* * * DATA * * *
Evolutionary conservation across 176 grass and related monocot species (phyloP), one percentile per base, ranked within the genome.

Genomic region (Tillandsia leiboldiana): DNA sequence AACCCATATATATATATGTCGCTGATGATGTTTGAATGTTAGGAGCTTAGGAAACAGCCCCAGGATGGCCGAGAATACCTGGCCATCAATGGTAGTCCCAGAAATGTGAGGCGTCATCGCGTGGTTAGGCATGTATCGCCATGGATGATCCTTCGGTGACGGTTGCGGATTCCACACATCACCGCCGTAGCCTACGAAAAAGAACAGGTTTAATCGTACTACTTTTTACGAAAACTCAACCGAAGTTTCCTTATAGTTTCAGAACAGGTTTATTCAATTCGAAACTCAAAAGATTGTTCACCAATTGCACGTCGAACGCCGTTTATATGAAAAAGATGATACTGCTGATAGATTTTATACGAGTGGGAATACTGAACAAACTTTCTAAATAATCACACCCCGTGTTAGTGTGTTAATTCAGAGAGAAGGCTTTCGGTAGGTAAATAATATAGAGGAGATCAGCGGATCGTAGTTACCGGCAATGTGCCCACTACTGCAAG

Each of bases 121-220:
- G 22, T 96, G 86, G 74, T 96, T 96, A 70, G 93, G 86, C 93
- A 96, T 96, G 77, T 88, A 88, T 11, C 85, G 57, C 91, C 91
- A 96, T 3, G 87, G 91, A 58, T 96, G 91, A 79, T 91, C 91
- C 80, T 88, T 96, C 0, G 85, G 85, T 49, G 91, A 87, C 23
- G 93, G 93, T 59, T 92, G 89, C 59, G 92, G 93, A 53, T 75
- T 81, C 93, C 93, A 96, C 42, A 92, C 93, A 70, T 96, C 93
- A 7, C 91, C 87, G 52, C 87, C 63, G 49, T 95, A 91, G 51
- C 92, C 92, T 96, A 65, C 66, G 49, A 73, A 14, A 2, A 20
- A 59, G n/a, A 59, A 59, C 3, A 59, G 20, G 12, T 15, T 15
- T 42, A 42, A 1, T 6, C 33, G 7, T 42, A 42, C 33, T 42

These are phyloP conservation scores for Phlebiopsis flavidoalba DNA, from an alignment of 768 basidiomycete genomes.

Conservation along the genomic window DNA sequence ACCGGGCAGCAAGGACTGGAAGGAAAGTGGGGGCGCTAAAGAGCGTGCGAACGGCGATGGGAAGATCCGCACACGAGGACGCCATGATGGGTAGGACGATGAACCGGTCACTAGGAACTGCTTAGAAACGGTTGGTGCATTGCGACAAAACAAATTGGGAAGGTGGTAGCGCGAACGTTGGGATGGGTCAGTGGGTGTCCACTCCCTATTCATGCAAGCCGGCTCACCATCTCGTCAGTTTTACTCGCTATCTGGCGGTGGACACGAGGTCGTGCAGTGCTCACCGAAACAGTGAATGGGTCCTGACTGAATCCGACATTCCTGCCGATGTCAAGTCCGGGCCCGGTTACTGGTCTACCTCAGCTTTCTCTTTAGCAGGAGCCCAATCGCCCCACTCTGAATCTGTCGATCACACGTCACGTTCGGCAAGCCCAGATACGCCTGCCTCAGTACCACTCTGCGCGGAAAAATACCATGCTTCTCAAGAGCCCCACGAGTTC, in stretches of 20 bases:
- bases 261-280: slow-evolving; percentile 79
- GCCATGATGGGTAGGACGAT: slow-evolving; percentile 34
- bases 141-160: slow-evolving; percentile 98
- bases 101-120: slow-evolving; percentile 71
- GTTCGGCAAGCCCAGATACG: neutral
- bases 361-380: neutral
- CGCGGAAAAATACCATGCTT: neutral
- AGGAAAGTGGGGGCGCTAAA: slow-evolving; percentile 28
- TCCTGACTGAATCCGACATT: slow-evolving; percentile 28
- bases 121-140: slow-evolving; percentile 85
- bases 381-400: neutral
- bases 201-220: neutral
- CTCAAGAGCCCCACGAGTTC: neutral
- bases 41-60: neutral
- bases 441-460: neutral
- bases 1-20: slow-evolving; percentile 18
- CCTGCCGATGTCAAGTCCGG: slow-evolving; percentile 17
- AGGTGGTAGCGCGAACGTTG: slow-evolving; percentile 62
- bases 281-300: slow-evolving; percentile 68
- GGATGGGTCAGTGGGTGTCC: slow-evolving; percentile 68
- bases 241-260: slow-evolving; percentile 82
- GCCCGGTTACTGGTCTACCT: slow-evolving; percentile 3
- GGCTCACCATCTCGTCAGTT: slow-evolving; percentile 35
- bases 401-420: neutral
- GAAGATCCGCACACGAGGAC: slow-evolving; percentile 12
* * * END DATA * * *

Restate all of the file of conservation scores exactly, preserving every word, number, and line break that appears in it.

Evolutionary conservation across 176 grass and related monocot species (phyloP), one percentile per base, ranked within the genome.

Genomic region (Tillandsia leiboldiana): DNA sequence AACCCATATATATATATGTCGCTGATGATGTTTGAATGTTAGGAGCTTAGGAAACAGCCCCAGGATGGCCGAGAATACCTGGCCATCAATGGTAGTCCCAGAAATGTGAGGCGTCATCGCGTGGTTAGGCATGTATCGCCATGGATGATCCTTCGGTGACGGTTGCGGATTCCACACATCACCGCCGTAGCCTACGAAAAAGAACAGGTTTAATCGTACTACTTTTTACGAAAACTCAACCGAAGTTTCCTTATAGTTTCAGAACAGGTTTATTCAATTCGAAACTCAAAAGATTGTTCACCAATTGCACGTCGAACGCCGTTTATATGAAAAAGATGATACTGCTGATAGATTTTATACGAGTGGGAATACTGAACAAACTTTCTAAATAATCACACCCCGTGTTAGTGTGTTAATTCAGAGAGAAGGCTTTCGGTAGGTAAATAATATAGAGGAGATCAGCGGATCGTAGTTACCGGCAATGTGCCCACTACTGCAAG

Each of bases 121-220:
- G 22, T 96, G 86, G 74, T 96, T 96, A 70, G 93, G 86, C 93
- A 96, T 96, G 77, T 88, A 88, T 11, C 85, G 57, C 91, C 91
- A 96, T 3, G 87, G 91, A 58, T 96, G 91, A 79, T 91, C 91
- C 80, T 88, T 96, C 0, G 85, G 85, T 49, G 91, A 87, C 23
- G 93, G 93, T 59, T 92, G 89, C 59, G 92, G 93, A 53, T 75
- T 81, C 93, C 93, A 96, C 42, A 92, C 93, A 70, T 96, C 93
- A 7, C 91, C 87, G 52, C 87, C 63, G 49, T 95, A 91, G 51
- C 92, C 92, T 96, A 65, C 66, G 49, A 73, A 14, A 2, A 20
- A 59, G n/a, A 59, A 59, C 3, A 59, G 20, G 12, T 15, T 15
- T 42, A 42, A 1, T 6, C 33, G 7, T 42, A 42, C 33, T 42

These are phyloP conservation scores for Phlebiopsis flavidoalba DNA, from an alignment of 768 basidiomycete genomes.

Conservation along the genomic window DNA sequence ACCGGGCAGCAAGGACTGGAAGGAAAGTGGGGGCGCTAAAGAGCGTGCGAACGGCGATGGGAAGATCCGCACACGAGGACGCCATGATGGGTAGGACGATGAACCGGTCACTAGGAACTGCTTAGAAACGGTTGGTGCATTGCGACAAAACAAATTGGGAAGGTGGTAGCGCGAACGTTGGGATGGGTCAGTGGGTGTCCACTCCCTATTCATGCAAGCCGGCTCACCATCTCGTCAGTTTTACTCGCTATCTGGCGGTGGACACGAGGTCGTGCAGTGCTCACCGAAACAGTGAATGGGTCCTGACTGAATCCGACATTCCTGCCGATGTCAAGTCCGGGCCCGGTTACTGGTCTACCTCAGCTTTCTCTTTAGCAGGAGCCCAATCGCCCCACTCTGAATCTGTCGATCACACGTCACGTTCGGCAAGCCCAGATACGCCTGCCTCAGTACCACTCTGCGCGGAAAAATACCATGCTTCTCAAGAGCCCCACGAGTTC, in stretches of 20 bases:
- bases 261-280: slow-evolving; percentile 79
- GCCATGATGGGTAGGACGAT: slow-evolving; percentile 34
- bases 141-160: slow-evolving; percentile 98
- bases 101-120: slow-evolving; percentile 71
- GTTCGGCAAGCCCAGATACG: neutral
- bases 361-380: neutral
- CGCGGAAAAATACCATGCTT: neutral
- AGGAAAGTGGGGGCGCTAAA: slow-evolving; percentile 28
- TCCTGACTGAATCCGACATT: slow-evolving; percentile 28
- bases 121-140: slow-evolving; percentile 85
- bases 381-400: neutral
- bases 201-220: neutral
- CTCAAGAGCCCCACGAGTTC: neutral
- bases 41-60: neutral
- bases 441-460: neutral
- bases 1-20: slow-evolving; percentile 18
- CCTGCCGATGTCAAGTCCGG: slow-evolving; percentile 17
- AGGTGGTAGCGCGAACGTTG: slow-evolving; percentile 62
- bases 281-300: slow-evolving; percentile 68
- GGATGGGTCAGTGGGTGTCC: slow-evolving; percentile 68
- bases 241-260: slow-evolving; percentile 82
- GCCCGGTTACTGGTCTACCT: slow-evolving; percentile 3
- GGCTCACCATCTCGTCAGTT: slow-evolving; percentile 35
- bases 401-420: neutral
- GAAGATCCGCACACGAGGAC: slow-evolving; percentile 12